Aaron Paul will reportedly reprise his Emmy-winning role as Jesse Pinkman

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February 13, 2019 04:06 PM

The return of Jesse Pinkman is on the horizon.

The Breaking Bad sequel, a feature-length follow-up to the hit AMC show, will premiere on Netflix before airing on the cable network, according to multiple reports.

Though the movie remains shrouded in mystery, it will revolve around Aaron Paul, who will reprise his Emmy-winning role, according to The Hollywood Reporter. (Representatives for AMC, Netflix and producers Sony Pictures TV all declined to comment to the outlet.)

RELATED: Is a Breaking Bad Movie Finally Happening with Original Cast? Everything We Know

AMC

The series followed Bryan Cranston as Walter White, a high school chemistry teacher turned drug kingpin, and Paul as Jesse, his student/meth cook.

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THR previously reported that the movie is being written by original series creator Vince Gilligan, who will executive-produce the project. According to THR, Gilligan will also direct the film, which will follow Paul’s Jesse in the aftermath of the events of the original series finale.

Variety, citing the New Mexico Film Office, reports that a film titled Greenbrier — about the escape of a kidnapped man and his quest for freedom — is scheduled to film in Albuquerque, New Mexico, from November to mid-February.

AMC

Cranston confirmed in November that a Breaking Bad movie was in the works but said he hadn’t read the script. As for whether he would reprise his role?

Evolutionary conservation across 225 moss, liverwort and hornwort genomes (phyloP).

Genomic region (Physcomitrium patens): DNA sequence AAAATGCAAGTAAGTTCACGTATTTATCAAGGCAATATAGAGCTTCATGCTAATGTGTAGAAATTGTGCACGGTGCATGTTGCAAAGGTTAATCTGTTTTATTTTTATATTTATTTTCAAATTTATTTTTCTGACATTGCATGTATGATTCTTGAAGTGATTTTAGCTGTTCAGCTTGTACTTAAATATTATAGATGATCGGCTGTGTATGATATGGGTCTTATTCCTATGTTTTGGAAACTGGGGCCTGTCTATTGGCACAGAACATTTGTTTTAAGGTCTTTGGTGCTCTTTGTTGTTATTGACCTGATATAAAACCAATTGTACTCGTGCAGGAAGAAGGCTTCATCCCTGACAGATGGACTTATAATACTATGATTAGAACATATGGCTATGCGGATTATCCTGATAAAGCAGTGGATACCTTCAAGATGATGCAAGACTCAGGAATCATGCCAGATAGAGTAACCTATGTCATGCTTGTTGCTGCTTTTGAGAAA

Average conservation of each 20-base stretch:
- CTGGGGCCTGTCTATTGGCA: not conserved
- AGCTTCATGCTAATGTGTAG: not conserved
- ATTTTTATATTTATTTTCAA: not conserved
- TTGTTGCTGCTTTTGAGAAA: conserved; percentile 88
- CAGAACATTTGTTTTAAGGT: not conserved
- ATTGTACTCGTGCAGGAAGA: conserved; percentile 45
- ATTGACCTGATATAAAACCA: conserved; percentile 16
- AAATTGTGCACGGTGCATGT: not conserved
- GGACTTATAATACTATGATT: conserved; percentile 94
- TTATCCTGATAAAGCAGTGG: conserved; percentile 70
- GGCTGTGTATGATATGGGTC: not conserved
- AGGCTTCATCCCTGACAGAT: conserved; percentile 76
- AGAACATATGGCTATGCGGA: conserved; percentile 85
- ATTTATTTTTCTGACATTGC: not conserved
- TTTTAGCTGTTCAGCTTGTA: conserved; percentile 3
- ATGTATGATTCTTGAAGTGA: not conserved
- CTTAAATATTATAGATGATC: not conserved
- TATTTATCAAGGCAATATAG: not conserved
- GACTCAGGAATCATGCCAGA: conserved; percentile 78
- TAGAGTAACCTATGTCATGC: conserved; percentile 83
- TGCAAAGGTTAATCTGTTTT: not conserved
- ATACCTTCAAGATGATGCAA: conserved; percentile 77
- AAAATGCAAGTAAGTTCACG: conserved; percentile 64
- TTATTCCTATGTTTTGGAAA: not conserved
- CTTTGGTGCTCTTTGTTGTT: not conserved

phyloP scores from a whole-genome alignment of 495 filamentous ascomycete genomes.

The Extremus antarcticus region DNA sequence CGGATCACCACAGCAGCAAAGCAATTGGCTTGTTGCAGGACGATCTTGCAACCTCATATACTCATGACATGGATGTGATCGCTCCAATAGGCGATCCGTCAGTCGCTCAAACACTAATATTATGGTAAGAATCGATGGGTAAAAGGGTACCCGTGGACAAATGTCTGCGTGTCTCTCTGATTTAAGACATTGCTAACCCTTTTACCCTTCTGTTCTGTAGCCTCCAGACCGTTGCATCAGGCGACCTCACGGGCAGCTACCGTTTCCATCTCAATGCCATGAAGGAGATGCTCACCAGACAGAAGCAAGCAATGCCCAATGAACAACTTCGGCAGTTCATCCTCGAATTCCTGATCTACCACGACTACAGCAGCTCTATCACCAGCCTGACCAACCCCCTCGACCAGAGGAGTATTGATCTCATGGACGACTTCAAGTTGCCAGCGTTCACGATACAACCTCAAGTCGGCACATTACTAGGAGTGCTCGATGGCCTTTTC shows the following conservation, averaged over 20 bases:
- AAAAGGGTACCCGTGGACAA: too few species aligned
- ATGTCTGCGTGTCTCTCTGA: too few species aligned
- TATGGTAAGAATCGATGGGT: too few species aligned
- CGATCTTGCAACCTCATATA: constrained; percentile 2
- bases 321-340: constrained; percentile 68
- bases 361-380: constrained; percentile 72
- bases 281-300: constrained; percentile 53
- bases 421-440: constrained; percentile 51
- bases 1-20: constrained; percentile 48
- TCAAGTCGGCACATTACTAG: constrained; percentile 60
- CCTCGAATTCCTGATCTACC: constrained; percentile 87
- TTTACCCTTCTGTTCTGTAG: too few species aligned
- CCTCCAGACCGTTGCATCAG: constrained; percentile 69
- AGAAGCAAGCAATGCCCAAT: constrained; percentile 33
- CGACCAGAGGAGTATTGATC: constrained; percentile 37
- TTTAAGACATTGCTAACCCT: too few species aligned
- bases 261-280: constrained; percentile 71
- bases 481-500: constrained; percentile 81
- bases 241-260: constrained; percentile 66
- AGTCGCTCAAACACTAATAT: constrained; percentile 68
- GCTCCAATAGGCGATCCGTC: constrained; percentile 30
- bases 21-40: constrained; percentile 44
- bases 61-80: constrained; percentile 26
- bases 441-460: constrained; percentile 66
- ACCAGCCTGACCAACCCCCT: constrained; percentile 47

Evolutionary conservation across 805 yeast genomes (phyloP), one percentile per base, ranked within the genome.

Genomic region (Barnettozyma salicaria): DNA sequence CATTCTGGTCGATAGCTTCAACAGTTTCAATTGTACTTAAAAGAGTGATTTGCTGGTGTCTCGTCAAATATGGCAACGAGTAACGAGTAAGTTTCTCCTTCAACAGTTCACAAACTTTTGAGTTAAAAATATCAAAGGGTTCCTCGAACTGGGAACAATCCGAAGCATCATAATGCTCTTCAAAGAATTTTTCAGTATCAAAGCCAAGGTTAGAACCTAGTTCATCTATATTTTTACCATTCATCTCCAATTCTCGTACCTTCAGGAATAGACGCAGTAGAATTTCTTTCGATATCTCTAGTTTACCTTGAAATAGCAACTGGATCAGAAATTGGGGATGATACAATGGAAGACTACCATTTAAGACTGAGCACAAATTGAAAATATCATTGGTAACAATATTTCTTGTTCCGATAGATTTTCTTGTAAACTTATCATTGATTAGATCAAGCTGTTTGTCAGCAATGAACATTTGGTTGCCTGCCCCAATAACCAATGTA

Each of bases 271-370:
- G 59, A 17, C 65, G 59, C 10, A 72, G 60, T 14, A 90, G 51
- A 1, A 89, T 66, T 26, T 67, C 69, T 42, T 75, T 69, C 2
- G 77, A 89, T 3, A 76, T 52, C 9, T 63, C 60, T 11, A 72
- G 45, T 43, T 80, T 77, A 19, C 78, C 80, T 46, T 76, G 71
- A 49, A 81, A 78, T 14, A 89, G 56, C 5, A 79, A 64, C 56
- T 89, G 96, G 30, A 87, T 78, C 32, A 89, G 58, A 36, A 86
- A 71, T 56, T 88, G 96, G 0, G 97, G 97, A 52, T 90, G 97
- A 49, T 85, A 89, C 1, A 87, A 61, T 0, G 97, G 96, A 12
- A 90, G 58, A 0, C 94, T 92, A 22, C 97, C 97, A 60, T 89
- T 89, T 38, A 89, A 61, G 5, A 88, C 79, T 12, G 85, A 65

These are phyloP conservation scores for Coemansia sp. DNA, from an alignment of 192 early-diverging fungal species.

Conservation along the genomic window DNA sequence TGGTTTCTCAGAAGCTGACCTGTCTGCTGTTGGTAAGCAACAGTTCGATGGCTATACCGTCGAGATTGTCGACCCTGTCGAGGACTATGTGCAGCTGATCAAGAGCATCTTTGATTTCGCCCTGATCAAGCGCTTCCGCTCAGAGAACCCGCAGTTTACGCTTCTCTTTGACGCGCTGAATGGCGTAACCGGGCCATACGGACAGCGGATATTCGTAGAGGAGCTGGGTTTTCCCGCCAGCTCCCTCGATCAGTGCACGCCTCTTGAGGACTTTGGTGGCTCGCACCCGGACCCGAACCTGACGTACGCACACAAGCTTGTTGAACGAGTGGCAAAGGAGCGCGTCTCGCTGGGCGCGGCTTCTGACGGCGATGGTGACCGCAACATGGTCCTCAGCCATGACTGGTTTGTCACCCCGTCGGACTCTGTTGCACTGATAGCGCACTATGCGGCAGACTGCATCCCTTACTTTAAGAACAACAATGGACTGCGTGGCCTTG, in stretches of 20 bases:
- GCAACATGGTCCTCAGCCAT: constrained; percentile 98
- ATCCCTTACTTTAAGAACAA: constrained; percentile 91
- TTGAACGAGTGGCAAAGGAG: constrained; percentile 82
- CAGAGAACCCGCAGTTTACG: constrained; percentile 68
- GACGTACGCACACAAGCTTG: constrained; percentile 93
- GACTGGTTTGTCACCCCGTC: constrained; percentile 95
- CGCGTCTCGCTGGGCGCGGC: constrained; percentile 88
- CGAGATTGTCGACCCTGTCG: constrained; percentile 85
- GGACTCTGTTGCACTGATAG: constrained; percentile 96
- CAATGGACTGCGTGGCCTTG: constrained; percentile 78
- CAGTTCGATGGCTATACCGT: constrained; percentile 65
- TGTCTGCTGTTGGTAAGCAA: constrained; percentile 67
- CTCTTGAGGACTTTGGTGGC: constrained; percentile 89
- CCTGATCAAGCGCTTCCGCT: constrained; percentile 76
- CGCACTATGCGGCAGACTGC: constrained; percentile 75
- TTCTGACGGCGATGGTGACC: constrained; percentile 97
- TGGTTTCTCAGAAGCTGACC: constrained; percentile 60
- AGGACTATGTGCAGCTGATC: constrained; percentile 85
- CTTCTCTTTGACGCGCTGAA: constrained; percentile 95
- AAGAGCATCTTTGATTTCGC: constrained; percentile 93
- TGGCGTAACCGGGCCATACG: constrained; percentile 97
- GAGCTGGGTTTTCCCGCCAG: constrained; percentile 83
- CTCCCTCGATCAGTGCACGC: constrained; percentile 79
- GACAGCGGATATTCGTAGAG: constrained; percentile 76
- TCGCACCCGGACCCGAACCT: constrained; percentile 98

“I would, I would. Absolutely,” he said on The Dan Patrick Show. “If Vince Gilligan asked me to do then absolutely. He’s a genius. It’s a great story and there’s a lot of people who felt they wanted to see some kind of completion to these storylines that were left open and this idea, from what I’m told, gets into at least a couple of the characters who were not completed as far as their journey.”

“I don’t know if there is an appearance, or what kind of appearance. I have no clue,” he explained, referring to his character’s death in the final season. “But I’m excited about it because it’s Breaking Bad and it was the greatest professional period of my life. I can’t wait to see all those people again, even if I just come by to visit.”

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Breaking Bad, which ran for five seasons, premiered on AMC in 2008 and later became available on Netflix. Entertainment Weekly celebrated the 10-year anniversary with a reunion photoshoot and interview with the cast last summer.

“You can’t just move on,” Cranston, 62, told the outlet of his breakout role. “Something that was so indelible and meaningful in your life and you can’t, and I don’t want to. I want to hold on to those good memories of that gathering, both then and during our seven years together. So, it’s a bit melancholy, actually. Bittersweet.”

“I love these people,” added Paul, 39. “I feel blessed to have shared this incredible experience that is Breaking Bad with each and every one of these people … It’s crazy that 10 years has passed, and I am still constantly thinking that. It’s like, wow, how lucky we all are.”

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